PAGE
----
The world of work is changing fast – and employers must ensure they keep pace in order to ‘future proof’ their businesses, writes Danielle Kingdon, partner, Osborne Clarke.
Who will carry out your work, where and under what employment model are all important questions to consider against the background of Brexit, developments in the ‘on-demand’ economy and evolving workers’ rights.
Who is your workforce?
Traditional employment models are disappearing and the use of contingent or ‘gig’ workers is increasing with recent international surveys of large companies suggesting these workers could form 25% of the workforce by 2020.
Few can have missed the high-profile challenges to work status brought by gig economy workers seeking basic rights to paid holiday, sick leave and the minimum wage. For employers reliant on a contingent workforce, the status and rights of such workers is rightly a point of concern – particularly as current employment laws were conceived before these employment models existed, meaning the costs and liabilities associated with engaging contingent workers is often unclear.
Fostering an innovative economy that delivers flexibility but prevents poor working practices is seen as key to the country’s economic success, and this was at the heart of Matthew Taylor’s government commissioned review on modern working practices, published this summer. It was echoed in the gig economy report – ‘A Framework For Modern Employment’ and draft Bill published by select committees last month.
However, putting into practice clear tests for employment status will be challenging and, in the meantime, businesses must keep a watchful eye on emerging case law to understand the rights/liabilities of their workers. While it remains to be seen which of the report’s suggestions will be adopted by the Government, some measure of reform should be expected.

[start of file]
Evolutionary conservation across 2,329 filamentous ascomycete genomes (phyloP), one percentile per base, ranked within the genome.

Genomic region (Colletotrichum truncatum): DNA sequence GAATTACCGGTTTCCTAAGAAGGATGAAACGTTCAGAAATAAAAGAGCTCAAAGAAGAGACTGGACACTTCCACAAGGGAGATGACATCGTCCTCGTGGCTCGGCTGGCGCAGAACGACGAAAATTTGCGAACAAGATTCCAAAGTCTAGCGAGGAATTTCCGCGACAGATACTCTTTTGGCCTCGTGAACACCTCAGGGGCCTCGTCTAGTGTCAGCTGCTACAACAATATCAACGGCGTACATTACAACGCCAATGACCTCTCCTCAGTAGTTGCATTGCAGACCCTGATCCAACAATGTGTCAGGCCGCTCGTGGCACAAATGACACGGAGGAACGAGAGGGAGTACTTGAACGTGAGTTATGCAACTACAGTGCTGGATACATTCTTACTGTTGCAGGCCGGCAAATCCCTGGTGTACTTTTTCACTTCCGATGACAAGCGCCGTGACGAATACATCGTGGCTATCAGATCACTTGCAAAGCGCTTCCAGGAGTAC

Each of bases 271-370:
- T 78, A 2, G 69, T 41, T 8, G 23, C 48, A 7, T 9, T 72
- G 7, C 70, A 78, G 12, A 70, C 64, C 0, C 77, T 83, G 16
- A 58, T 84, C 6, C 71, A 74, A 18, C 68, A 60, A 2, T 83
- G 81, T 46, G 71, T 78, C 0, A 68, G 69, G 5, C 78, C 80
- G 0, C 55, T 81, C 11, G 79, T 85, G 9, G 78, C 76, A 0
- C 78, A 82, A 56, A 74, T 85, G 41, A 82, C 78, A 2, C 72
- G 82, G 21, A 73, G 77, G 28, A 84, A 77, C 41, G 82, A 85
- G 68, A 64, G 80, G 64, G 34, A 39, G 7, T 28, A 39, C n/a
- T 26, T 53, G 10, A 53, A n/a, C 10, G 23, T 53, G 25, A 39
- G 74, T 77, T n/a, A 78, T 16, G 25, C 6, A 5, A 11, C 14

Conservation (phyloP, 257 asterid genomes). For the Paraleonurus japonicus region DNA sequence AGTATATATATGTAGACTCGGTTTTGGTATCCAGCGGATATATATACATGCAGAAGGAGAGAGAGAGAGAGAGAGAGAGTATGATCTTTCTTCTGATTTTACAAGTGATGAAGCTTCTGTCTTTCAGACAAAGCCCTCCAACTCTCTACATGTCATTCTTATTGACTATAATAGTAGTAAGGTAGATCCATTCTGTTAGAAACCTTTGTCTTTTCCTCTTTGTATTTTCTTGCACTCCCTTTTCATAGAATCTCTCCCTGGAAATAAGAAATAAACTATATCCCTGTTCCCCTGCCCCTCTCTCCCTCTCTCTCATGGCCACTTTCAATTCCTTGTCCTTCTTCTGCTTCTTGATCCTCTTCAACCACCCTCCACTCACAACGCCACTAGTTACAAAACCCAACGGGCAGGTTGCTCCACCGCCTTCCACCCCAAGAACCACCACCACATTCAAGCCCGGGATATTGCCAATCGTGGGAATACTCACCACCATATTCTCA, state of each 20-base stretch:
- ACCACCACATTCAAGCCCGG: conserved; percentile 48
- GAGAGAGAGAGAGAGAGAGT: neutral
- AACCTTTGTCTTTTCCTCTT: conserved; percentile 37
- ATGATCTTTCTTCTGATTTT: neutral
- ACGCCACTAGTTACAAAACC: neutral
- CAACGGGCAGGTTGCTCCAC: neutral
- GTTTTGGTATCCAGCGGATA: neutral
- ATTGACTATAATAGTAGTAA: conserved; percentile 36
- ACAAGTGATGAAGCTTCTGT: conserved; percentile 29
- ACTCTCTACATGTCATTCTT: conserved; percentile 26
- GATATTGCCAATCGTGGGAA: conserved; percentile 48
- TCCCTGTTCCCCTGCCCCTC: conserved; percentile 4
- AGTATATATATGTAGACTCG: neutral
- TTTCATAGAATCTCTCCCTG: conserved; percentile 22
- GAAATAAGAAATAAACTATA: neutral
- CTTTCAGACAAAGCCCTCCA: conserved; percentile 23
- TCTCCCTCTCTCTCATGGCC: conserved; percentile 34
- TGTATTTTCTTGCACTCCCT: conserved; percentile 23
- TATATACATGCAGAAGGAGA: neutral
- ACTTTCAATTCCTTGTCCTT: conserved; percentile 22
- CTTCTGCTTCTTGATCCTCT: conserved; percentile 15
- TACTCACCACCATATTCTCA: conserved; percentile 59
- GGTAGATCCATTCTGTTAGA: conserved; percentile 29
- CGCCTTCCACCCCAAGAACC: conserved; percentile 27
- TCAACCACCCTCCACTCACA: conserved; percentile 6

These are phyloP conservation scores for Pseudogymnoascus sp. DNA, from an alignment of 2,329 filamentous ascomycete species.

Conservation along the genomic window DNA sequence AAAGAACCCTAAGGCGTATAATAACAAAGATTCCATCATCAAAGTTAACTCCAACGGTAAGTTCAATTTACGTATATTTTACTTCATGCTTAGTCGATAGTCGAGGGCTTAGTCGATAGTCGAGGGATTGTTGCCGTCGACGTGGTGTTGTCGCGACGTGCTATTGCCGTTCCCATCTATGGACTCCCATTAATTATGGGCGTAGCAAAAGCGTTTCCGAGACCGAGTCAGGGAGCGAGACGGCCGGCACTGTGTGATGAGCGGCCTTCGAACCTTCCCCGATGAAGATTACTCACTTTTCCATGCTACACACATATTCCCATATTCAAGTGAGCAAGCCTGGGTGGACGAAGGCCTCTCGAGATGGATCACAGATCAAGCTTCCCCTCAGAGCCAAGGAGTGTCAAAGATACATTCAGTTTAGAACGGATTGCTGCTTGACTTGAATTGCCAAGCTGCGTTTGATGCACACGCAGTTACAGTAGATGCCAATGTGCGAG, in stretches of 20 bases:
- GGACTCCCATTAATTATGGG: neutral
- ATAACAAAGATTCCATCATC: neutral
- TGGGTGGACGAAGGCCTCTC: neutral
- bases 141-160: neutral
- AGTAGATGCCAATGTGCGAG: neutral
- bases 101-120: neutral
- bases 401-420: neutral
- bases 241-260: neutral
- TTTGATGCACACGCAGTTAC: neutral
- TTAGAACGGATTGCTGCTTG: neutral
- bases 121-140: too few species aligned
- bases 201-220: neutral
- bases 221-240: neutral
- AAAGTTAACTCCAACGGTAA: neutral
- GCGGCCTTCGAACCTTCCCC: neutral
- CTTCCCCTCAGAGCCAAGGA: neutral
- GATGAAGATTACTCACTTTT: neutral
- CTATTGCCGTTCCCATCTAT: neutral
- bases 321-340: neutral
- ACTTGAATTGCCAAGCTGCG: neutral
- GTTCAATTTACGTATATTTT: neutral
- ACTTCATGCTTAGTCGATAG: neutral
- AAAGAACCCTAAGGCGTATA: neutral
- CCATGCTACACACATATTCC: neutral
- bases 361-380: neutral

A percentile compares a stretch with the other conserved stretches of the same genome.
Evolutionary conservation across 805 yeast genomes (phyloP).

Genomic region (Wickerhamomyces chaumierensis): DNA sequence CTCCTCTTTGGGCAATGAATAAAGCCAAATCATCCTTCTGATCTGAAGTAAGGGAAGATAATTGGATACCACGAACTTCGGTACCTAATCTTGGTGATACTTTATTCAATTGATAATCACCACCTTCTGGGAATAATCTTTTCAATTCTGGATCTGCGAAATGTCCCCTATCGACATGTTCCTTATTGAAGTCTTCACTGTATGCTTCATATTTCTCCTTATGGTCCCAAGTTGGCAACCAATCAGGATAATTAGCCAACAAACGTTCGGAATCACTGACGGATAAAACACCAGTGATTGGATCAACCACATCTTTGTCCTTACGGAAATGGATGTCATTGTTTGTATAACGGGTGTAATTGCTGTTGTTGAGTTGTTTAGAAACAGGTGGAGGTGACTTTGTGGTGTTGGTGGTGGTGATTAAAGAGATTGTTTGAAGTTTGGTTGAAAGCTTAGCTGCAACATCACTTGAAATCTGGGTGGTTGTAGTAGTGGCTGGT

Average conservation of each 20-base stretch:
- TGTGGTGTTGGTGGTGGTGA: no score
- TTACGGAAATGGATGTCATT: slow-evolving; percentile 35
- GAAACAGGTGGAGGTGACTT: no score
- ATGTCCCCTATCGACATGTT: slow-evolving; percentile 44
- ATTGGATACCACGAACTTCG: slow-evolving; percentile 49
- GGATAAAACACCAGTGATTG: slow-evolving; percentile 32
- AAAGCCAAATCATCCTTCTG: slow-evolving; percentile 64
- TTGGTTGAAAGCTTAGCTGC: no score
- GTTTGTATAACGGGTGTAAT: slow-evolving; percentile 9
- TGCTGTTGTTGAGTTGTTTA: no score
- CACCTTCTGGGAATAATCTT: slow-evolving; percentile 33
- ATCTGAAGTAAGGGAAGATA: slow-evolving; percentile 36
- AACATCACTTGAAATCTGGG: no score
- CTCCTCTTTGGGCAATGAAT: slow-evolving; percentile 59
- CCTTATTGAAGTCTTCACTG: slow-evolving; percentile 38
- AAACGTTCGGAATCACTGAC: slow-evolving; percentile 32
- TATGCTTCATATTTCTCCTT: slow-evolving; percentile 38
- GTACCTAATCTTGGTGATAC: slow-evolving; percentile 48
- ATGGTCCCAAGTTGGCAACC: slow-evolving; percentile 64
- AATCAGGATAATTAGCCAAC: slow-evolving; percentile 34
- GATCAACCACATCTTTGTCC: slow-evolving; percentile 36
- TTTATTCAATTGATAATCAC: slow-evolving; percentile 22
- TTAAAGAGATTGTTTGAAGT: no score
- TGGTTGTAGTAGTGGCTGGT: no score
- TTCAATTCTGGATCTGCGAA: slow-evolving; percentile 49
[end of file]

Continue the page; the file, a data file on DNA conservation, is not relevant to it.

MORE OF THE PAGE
What is the impact of new technologies?
The growing use of technology and a spreading of automation raises unprecedented challenges. Technology provides flexibility and choice for some people, but can create uncertainty for others.
It remains unclear whether automation and robotics will lead to a net loss of jobs but it is clear that in some cases, automation is increasing the value of higher function work. Nevertheless, many are facing job insecurity resulting in a call for increasing job protection and statutory rights to re-training for affected people. Where jobs cannot be protected, re-training may be the focus and the Apprenticeship Levy may just be the start of far-reaching legislation designed to ensure that businesses provide people with wider skills sets.
Industry sectors particularly dependent on sourcing workers from the EU are likely to be most impacted by Brexit. For employers in the digital business sector, for example, reliance on skilled labour from the European Union could be problematic. For other sectors such as financial services, job losses resulting from the global banks relocating their European headquarters will be the key issue.
Whatever your sector, it is vital that you audit your workforce to understand who you employ and where, so you can assess the impact of Brexit on these arrangements. Consider what support you need to provide to employees impacted by Brexit and take care not to allow any concerns about immigration status to impact on recruitment and promotion decisions, as this could lead to a discrimination complaint.
Millennials and diversity
Attracting talented millennials and post-millennials entering the labour market requires fresh thinking. Many of these workers are looking for greater flexibility in their working patterns, more variety in their roles, strong career development opportunities and the option to work remotely or in a more ‘agile’ way. How non-office based workers will be effectively managed and developed is an on-going challenge, but one that the majority of businesses must address.
Supporting and encouraging diversity should also be at the forefront of businesses’ minds. This is high on the Government’s agenda, as can be seen by the introduction of gender pay gap reporting and other recent initiatives. Diversity is not just a matter of compliance; valuing people through diversity and inclusion has clear commercial benefits and is key to attracting talent.
This means employers must look at their policies, family leave entitlement, mentoring schemes, and recruitment and promotion practices to ensure their commitment to equal opportunities is evident at each stage of an employee’s journey through their business.